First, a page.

This American Life’s Ode to Sales

I love listening to This American Life.  So when Mrs. PoP told me they were doing a segment dedicated to the ups and downs of sales team at a Jeep dealership in New York, I had to tune in.

Here’s the teaser for the episode… so give the player a shot and listen.

“Episode 513: 129 Cars
We spend a month at a Jeep dealership on Long Island as they try to make their monthly sales goal: 129 cars. If they make it, they’ll get a huge bonus from the manufacturer, possibly as high as $85,000 – enough to put them in the black for the month. If they don’t make it, it’ll be the second month in a row. So they pull out all the stops.”

Have a listen, and take a look at pictures of the sales team here:

Honestly, when this piece came out in December, I was still on the bubble at work and some of the content hit a little too close to home! (Mrs PoP – After Mr PoP locked himself in his office man cave one night to listen to this episode I asked him what he thought of it. “I don’t really want to talk about it yet,” was the response.)

But now that the year has come to a successful close, I gave it another listen and was surprised at the parallels between B2B tech sales and slinging cars to consumers.

Sales Is A Messy Business

I work for one of the most professional and high performing tech-sales organizations in the world, and sometimes it still looks like a goat rodeo. Blown deals, misplaced contracts and last minute miracles are not just for dealerships – it occurs in every sales organization I’ve been a part of. As one of my (female) managers tells her team, “Sales isn’t for sissies!”

The Pressure Is Real

In commission sales you would think that you would be worried the most about the financial aspects of failure – lower pay, not being able to pay the bills, save for your 401k, etc. Not entirely true! (Mrs PoP – For us, I think the variability of Mr PoP’s pay is a nice incentive to save even more. Because the income is more uncertain we never want to have to rely on it, and it ends up mostly going towards savings.)

But there’s another source of pressure, too. Your sales numbers are public and the entire sales floor gets ranked by performance. What this means is that not only is your place in the social hierarchy within the sales group a reflection of your performance, but your performance can also start to become a reflection of your standing within the social hierarchy. So just when you can’t pay your bills and your social standing at work is falling apart, the pressure causes your mindset to fall apart and you start to put internal pressure on yourself…if you can’t handle the pressure it can feed on itself.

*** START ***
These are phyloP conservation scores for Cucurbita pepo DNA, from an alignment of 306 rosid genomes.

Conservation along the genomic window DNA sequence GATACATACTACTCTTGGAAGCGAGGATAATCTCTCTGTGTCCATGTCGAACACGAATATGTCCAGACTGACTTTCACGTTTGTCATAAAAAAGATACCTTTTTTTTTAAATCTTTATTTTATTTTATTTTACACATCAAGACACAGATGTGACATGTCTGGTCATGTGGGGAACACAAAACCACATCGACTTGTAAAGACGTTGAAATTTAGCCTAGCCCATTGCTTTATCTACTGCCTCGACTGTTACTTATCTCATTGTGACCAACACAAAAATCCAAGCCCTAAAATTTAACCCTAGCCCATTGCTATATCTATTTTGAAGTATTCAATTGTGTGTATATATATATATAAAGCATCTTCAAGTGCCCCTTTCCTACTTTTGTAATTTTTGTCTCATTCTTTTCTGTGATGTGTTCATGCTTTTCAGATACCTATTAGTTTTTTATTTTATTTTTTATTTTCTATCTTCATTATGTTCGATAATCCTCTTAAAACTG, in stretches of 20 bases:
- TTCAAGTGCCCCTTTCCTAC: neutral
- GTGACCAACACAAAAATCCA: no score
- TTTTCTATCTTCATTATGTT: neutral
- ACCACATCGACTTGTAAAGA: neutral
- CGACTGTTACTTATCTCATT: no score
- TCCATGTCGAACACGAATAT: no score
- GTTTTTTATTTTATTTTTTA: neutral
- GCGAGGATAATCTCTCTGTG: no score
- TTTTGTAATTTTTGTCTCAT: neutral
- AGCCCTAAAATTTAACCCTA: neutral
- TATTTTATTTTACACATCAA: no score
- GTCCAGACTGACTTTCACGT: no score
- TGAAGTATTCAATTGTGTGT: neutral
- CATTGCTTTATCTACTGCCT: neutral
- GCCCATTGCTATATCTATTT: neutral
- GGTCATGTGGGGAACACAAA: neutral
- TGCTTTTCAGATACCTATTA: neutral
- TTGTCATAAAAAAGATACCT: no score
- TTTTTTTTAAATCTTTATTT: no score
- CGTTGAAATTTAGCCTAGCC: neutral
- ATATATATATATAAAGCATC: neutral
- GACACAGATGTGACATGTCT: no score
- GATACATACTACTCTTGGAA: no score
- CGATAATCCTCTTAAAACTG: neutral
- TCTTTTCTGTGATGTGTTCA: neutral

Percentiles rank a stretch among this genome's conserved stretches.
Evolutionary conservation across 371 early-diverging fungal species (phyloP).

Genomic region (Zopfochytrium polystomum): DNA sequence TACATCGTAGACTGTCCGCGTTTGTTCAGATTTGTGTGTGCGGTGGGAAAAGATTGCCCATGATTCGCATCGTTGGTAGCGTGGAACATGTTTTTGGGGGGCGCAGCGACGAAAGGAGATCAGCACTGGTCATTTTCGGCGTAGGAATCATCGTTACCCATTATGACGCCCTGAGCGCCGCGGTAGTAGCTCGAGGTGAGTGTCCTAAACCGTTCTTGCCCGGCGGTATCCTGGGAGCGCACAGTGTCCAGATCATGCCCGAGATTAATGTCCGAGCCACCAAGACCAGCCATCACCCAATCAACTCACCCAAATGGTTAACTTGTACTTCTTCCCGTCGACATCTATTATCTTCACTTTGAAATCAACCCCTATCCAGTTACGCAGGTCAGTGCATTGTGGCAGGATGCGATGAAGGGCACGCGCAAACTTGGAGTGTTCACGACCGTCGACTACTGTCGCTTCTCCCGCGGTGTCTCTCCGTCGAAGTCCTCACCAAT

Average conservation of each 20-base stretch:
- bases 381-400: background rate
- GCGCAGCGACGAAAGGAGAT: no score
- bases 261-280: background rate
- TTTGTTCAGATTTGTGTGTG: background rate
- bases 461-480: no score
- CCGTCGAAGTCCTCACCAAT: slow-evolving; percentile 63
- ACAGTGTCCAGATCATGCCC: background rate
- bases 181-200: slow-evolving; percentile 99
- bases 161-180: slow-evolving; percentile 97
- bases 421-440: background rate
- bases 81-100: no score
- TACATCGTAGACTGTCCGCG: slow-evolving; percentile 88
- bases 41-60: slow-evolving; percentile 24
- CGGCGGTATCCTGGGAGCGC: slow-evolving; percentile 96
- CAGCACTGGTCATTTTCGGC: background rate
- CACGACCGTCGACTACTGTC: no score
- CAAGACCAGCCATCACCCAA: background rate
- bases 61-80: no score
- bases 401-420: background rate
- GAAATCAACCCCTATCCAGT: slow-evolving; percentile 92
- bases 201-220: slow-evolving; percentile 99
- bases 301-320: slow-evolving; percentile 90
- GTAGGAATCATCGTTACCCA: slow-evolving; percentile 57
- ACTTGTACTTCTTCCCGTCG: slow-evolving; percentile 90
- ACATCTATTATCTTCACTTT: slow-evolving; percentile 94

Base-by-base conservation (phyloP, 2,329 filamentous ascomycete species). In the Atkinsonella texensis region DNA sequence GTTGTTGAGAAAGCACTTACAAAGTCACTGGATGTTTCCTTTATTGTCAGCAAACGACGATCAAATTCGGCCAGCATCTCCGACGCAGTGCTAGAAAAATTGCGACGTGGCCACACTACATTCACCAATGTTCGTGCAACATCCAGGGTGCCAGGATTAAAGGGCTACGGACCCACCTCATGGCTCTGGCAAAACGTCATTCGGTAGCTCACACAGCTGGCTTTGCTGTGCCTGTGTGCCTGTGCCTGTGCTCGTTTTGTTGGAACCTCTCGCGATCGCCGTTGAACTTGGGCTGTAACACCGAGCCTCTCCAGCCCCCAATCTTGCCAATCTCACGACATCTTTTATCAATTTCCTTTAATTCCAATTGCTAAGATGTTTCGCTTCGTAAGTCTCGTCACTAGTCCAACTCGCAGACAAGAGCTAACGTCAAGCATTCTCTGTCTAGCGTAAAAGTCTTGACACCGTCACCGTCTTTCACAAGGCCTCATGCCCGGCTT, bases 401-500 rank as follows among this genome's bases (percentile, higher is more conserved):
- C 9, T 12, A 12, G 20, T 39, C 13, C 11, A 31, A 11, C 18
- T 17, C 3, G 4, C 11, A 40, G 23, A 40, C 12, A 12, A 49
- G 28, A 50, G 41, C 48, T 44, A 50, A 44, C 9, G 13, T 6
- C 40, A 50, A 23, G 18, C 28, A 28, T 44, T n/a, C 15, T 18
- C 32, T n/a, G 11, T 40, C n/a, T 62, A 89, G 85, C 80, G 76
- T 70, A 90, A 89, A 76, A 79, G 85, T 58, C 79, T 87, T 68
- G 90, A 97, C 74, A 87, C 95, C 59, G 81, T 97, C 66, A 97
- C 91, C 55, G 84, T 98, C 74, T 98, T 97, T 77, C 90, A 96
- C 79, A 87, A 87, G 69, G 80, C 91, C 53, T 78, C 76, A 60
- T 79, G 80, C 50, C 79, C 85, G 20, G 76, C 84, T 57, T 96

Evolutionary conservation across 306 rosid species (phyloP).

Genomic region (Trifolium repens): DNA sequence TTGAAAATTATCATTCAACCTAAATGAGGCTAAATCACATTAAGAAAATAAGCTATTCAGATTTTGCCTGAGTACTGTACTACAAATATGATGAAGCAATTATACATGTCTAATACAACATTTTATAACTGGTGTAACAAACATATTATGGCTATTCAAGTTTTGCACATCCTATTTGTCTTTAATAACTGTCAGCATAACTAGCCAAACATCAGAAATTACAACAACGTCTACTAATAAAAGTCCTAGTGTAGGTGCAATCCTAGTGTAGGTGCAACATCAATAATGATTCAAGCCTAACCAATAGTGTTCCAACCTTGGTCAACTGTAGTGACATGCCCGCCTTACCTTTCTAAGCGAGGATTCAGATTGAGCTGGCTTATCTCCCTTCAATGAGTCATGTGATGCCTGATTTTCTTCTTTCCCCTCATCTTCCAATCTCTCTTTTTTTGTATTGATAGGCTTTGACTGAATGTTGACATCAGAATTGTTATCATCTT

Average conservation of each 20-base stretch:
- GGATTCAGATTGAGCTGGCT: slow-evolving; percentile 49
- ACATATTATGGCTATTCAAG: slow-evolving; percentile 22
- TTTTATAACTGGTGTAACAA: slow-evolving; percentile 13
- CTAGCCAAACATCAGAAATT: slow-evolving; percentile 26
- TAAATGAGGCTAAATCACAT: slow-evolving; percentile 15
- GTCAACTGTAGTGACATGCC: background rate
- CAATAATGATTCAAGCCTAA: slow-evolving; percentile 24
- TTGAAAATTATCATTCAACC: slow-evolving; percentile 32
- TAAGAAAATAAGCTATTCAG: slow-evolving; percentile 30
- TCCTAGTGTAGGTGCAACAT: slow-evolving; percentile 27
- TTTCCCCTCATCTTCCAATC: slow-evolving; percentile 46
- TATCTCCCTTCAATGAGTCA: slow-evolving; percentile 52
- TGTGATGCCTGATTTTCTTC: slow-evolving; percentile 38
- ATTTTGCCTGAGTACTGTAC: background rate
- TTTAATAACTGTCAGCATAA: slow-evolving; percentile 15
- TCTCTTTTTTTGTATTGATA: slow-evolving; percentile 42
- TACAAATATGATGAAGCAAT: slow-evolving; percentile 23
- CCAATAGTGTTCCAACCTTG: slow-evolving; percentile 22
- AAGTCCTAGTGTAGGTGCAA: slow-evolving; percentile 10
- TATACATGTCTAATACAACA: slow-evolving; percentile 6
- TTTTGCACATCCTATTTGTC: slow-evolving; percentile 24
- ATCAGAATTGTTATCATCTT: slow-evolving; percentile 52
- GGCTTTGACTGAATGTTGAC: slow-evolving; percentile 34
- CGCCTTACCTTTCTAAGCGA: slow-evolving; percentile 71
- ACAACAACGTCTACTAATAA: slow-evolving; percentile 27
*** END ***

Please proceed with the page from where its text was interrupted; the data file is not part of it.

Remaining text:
The Customer Is (Probably) Not Getting Screwed

This was probably the thing that surprised me the most about commission sales. There is a caricature of a commission sales person as being a predator, taking advantage of the innocent consumer (and if nothing else, you’ve got to listen to the clip of salesman Manny Rosales explaining the connections he has made between selling cars and Sun Tzu’s ancient Chinese military treatise, The Art of War (Link to Amazon).

But the reality is that it’s just not that way. Because of the internet, and the nature of our ever-more interconnected world, the balance of power is really on the side of the consumer. What this means is that the salesperson is really just hustling to stay alive.

The Camaraderie Is Amazing

When the pressure is on, the camaraderie within the sales force becomes evident – there are late night parties, chip switching, wild characters, best friends, and even a few worst enemies. But most sales people aren’t out to hurt one another. Their successes are not found in the failures of others. In the Jeep dealership we hear about one salesman, Mike, having the sale of his “15th car” fall through – the 15th car being the point at which commissions accelerate and the real money is made. When a fellow salesman, Scott, realizes it was Mike’s “clutch sale” that fell through, Scott suggests they process the paperwork for one of Scott’s sales under Mike’s name to ensure Mike hits 15 for the month.

All in all, working in sales is a helluva ride. I don’t think I’ll ever have a gambling addiction, but I’ll probably never leave sales. It has the highest highs, the lowest lows, and when you are on a run there is nothing like it in the world.


Have you ever worked in sales? How does this compare to what you thought working in a competitive sales environment would be like?

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